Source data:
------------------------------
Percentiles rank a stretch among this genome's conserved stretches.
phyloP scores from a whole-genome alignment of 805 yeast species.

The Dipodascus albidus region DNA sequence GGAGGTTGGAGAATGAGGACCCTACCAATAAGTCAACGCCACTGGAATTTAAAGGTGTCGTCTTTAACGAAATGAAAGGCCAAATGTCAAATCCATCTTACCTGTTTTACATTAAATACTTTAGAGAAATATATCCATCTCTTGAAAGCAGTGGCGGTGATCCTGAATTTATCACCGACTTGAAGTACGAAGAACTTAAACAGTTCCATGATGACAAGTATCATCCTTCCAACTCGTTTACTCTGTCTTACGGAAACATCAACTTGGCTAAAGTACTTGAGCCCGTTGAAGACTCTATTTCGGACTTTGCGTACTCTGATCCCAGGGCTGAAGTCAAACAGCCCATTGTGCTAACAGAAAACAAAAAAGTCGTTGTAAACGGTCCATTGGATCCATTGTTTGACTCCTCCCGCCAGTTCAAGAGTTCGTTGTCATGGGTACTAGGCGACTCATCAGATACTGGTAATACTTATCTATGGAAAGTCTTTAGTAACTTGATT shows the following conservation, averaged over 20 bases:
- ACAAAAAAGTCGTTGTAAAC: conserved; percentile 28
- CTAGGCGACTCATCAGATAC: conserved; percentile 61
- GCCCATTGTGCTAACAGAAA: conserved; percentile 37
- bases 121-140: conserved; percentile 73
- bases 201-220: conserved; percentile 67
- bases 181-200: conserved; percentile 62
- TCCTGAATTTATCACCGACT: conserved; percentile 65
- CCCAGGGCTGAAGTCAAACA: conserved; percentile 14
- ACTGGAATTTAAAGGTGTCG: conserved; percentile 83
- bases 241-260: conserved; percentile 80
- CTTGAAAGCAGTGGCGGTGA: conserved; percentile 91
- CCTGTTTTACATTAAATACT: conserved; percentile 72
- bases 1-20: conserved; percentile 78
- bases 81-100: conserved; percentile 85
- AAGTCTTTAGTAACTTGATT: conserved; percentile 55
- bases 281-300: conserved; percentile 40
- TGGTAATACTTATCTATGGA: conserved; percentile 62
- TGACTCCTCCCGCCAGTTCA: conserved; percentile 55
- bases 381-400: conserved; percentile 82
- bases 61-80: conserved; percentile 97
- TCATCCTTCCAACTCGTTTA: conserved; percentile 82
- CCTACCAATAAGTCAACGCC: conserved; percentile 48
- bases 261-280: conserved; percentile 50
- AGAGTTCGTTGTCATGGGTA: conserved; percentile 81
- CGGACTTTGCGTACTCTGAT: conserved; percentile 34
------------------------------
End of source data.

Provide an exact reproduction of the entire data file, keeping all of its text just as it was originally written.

Percentiles rank a stretch among this genome's conserved stretches.
phyloP scores from a whole-genome alignment of 805 yeast species.

The Dipodascus albidus region DNA sequence GGAGGTTGGAGAATGAGGACCCTACCAATAAGTCAACGCCACTGGAATTTAAAGGTGTCGTCTTTAACGAAATGAAAGGCCAAATGTCAAATCCATCTTACCTGTTTTACATTAAATACTTTAGAGAAATATATCCATCTCTTGAAAGCAGTGGCGGTGATCCTGAATTTATCACCGACTTGAAGTACGAAGAACTTAAACAGTTCCATGATGACAAGTATCATCCTTCCAACTCGTTTACTCTGTCTTACGGAAACATCAACTTGGCTAAAGTACTTGAGCCCGTTGAAGACTCTATTTCGGACTTTGCGTACTCTGATCCCAGGGCTGAAGTCAAACAGCCCATTGTGCTAACAGAAAACAAAAAAGTCGTTGTAAACGGTCCATTGGATCCATTGTTTGACTCCTCCCGCCAGTTCAAGAGTTCGTTGTCATGGGTACTAGGCGACTCATCAGATACTGGTAATACTTATCTATGGAAAGTCTTTAGTAACTTGATT shows the following conservation, averaged over 20 bases:
- ACAAAAAAGTCGTTGTAAAC: conserved; percentile 28
- CTAGGCGACTCATCAGATAC: conserved; percentile 61
- GCCCATTGTGCTAACAGAAA: conserved; percentile 37
- bases 121-140: conserved; percentile 73
- bases 201-220: conserved; percentile 67
- bases 181-200: conserved; percentile 62
- TCCTGAATTTATCACCGACT: conserved; percentile 65
- CCCAGGGCTGAAGTCAAACA: conserved; percentile 14
- ACTGGAATTTAAAGGTGTCG: conserved; percentile 83
- bases 241-260: conserved; percentile 80
- CTTGAAAGCAGTGGCGGTGA: conserved; percentile 91
- CCTGTTTTACATTAAATACT: conserved; percentile 72
- bases 1-20: conserved; percentile 78
- bases 81-100: conserved; percentile 85
- AAGTCTTTAGTAACTTGATT: conserved; percentile 55
- bases 281-300: conserved; percentile 40
- TGGTAATACTTATCTATGGA: conserved; percentile 62
- TGACTCCTCCCGCCAGTTCA: conserved; percentile 55
- bases 381-400: conserved; percentile 82
- bases 61-80: conserved; percentile 97
- TCATCCTTCCAACTCGTTTA: conserved; percentile 82
- CCTACCAATAAGTCAACGCC: conserved; percentile 48
- bases 261-280: conserved; percentile 50
- AGAGTTCGTTGTCATGGGTA: conserved; percentile 81
- CGGACTTTGCGTACTCTGAT: conserved; percentile 34